Periodic monitoring of digoxin plasma levels is recommended due to increased Cmax and AUC with concomitant REVLIMID therapy. Patients taking concomitant therapies such as erythropoietin stimulating agents or estrogen containing therapies may have an increased risk of thrombosis. It is not known whether there is an interaction between dex and warfarin. Close monitoring of PT and INR is recommended in patients with MM taking concomitant warfarin

USE IN SPECIFIC POPULATIONS:

  • PREGNANCY: See Boxed WARNINGS: If pregnancy does occur during treatment, immediately discontinue the drug and refer patient to an obstetrician/gynecologist experienced in reproductive toxicity for further evaluation and counseling. There is a REVLIMID pregnancy exposure registry that monitors pregnancy outcomes in females exposed to REVLIMID during pregnancy as well as female partners of male patients who are exposed to REVLIMID. This registry is also used to understand the root cause for the pregnancy. Report any suspected fetal exposure to REVLIMID to the FDA via the MedWatch program at 1-800-FDA-1088 and also to Celgene Corporation at 1-888-423-5436
  • LACTATION: There is no information regarding the presence of lenalidomide in human milk, the effects of REVLIMID on the breastfed infant, or the effects of REVLIMID on milk production. Because many drugs are excreted in human milk and because of the potential for adverse reactions in breastfed infants from REVLIMID, advise female patients not to breastfeed during treatment with REVLIMID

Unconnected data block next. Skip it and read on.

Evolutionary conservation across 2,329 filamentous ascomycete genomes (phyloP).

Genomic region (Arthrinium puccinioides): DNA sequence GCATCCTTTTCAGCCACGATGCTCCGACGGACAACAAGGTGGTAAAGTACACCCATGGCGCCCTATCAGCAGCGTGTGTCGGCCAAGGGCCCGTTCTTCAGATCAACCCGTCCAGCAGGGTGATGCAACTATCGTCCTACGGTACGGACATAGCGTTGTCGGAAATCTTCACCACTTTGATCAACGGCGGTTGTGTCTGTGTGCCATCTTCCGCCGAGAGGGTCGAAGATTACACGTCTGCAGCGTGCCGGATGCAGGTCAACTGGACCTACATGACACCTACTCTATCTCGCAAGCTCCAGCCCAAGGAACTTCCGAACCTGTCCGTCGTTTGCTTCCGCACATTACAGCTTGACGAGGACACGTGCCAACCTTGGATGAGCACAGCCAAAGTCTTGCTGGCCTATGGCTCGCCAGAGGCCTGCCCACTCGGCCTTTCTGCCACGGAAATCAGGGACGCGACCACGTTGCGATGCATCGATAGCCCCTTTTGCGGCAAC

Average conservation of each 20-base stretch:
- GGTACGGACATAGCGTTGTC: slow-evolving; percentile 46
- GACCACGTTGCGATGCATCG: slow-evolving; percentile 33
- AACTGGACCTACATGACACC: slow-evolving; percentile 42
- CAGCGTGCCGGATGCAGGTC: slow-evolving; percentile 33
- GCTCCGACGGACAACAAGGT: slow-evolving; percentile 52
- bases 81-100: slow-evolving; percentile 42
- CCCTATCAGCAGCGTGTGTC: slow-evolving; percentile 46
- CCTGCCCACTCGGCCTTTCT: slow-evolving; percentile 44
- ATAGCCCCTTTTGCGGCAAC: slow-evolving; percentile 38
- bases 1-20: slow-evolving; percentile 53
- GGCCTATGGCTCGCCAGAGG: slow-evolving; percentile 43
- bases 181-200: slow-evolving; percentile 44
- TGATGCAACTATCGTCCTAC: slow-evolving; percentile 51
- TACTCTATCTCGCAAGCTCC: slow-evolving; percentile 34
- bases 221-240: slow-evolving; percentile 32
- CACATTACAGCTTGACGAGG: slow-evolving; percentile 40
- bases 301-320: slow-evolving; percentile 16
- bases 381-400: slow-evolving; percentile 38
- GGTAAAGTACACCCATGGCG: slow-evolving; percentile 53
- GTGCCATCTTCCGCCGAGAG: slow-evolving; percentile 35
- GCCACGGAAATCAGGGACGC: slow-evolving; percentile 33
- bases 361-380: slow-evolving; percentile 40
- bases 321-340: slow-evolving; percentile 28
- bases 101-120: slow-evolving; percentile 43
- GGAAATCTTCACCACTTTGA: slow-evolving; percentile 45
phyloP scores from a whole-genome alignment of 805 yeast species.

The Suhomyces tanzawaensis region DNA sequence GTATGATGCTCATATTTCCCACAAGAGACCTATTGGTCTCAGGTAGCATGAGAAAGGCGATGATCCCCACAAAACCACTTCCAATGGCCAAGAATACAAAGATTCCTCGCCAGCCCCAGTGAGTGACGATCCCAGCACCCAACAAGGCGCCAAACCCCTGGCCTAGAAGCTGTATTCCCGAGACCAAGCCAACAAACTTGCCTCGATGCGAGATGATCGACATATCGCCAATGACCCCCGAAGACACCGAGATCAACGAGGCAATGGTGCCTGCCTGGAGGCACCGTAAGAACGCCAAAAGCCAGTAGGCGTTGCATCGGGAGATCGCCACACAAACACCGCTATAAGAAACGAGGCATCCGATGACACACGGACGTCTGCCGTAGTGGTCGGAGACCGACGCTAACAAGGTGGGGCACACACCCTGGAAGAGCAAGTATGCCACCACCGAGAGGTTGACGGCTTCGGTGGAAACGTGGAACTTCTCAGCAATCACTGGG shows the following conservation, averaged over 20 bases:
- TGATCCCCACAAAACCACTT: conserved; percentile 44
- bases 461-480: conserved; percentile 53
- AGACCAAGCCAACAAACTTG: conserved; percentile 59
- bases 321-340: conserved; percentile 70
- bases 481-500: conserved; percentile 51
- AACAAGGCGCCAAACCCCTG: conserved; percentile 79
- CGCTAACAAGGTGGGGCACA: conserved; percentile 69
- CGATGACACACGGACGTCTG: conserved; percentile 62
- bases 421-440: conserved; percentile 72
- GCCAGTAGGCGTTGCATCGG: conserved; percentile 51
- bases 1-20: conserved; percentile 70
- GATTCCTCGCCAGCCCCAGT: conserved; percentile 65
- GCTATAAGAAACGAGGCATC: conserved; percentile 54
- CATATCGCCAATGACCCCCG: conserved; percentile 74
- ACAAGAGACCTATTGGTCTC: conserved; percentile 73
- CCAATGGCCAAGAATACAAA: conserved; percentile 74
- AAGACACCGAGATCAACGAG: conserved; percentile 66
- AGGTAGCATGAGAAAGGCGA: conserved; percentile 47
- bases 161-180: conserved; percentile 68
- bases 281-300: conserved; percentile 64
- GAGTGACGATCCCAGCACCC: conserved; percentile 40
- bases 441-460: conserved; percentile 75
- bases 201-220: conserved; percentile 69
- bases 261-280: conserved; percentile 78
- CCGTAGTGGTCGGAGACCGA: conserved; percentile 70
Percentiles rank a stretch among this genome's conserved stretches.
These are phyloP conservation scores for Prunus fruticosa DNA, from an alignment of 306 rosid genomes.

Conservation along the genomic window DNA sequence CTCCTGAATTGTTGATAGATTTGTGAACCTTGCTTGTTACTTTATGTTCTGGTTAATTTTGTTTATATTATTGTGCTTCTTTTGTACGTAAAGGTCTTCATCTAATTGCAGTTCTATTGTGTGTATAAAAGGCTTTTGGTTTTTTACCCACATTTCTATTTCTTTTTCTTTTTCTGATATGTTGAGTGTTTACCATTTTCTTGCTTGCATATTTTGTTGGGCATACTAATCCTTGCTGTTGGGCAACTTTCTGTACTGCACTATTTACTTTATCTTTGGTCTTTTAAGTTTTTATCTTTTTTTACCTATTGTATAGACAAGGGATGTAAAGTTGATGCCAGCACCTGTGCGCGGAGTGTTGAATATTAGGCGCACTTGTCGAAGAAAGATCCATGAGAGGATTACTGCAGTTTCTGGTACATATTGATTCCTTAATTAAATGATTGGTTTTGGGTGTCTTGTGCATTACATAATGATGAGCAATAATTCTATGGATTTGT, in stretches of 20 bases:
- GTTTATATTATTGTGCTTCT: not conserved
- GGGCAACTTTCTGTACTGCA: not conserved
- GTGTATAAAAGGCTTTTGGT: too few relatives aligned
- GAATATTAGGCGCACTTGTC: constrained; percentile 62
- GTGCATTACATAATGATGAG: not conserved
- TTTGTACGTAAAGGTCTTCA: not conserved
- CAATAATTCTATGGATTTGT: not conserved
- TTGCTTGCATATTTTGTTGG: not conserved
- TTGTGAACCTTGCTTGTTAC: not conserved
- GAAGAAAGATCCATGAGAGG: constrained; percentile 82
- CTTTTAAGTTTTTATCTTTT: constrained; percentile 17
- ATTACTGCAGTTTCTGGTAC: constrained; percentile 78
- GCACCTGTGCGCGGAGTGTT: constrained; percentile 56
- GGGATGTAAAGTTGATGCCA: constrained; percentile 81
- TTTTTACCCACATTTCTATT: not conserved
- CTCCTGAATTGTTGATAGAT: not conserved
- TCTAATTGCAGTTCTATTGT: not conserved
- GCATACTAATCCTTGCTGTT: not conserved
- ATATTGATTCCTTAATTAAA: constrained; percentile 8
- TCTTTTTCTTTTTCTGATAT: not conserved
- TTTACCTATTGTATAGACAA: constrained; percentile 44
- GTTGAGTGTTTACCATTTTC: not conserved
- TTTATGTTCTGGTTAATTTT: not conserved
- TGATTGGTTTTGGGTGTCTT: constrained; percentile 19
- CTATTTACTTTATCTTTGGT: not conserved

• PEDIATRIC USE: Safety and effectiveness have not been established in pediatric patients
  • RENAL IMPAIRMENT: Adjust the starting dose of REVLIMID based on the creatinine clearance value and for patients on dialysis

Please see full Prescribing Information, including Boxed WARNINGS.

About POMALYST/IMNOVID

Indication

POMALYST® (pomalidomide) is a thalidomide analogue indicated, in combination with dexamethasone, for patients with multiple myeloma who have received at least two prior therapies including lenalidomide and a proteasome inhibitor and have demonstrated disease progression on or within 60 days of completion of the last therapy.

Important Safety Information

WARNING: EMBRYO-FETAL TOXICITY and VENOUS AND ARTERIAL THROMBOEMBOLISM

Embryo-Fetal Toxicity

  • POMALYST is contraindicated in pregnancy. POMALYST is a thalidomide analogue. Thalidomide is a known human teratogen that causes severe birth defects or embryo-fetal death. In females of reproductive potential, obtain 2 negative pregnancy tests before starting POMALYST treatment.